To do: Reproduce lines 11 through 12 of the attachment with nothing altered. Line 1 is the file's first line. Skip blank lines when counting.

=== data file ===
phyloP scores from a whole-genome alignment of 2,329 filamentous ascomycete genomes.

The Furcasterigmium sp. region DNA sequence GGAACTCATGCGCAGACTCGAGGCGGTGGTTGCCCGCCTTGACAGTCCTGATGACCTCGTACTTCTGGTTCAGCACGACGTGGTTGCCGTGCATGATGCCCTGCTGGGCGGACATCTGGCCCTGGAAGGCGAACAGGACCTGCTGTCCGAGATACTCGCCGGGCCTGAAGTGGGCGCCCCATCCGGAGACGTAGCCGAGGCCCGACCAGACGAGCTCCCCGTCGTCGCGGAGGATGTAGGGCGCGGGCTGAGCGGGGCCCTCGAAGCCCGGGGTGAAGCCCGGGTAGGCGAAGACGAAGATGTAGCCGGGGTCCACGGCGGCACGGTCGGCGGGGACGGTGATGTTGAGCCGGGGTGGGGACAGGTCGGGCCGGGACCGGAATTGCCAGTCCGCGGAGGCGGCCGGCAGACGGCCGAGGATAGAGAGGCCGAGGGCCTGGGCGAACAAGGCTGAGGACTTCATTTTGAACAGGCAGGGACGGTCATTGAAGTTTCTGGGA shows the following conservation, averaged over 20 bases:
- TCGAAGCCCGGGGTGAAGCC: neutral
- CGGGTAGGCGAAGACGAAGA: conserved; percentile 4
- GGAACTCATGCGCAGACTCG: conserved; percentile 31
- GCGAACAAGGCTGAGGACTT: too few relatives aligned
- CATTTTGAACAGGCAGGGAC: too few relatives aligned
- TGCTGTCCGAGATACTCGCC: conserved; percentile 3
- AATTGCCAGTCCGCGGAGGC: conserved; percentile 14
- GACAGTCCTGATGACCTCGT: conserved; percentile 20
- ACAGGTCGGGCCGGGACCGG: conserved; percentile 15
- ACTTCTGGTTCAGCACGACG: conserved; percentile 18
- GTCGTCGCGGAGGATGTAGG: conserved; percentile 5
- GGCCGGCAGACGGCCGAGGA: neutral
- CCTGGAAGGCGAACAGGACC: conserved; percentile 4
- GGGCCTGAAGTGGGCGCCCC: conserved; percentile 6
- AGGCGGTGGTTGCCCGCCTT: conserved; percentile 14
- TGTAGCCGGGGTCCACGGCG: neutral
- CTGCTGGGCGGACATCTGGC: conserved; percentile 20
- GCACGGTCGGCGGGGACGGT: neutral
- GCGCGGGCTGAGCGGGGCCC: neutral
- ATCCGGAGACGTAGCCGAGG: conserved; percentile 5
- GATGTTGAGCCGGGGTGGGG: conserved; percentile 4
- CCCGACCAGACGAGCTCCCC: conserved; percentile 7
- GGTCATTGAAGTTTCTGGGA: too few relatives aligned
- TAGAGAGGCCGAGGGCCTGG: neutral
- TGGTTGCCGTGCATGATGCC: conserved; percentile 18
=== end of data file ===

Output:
- ACAGGTCGGGCCGGGACCGG: conserved; percentile 15
- ACTTCTGGTTCAGCACGACG: conserved; percentile 18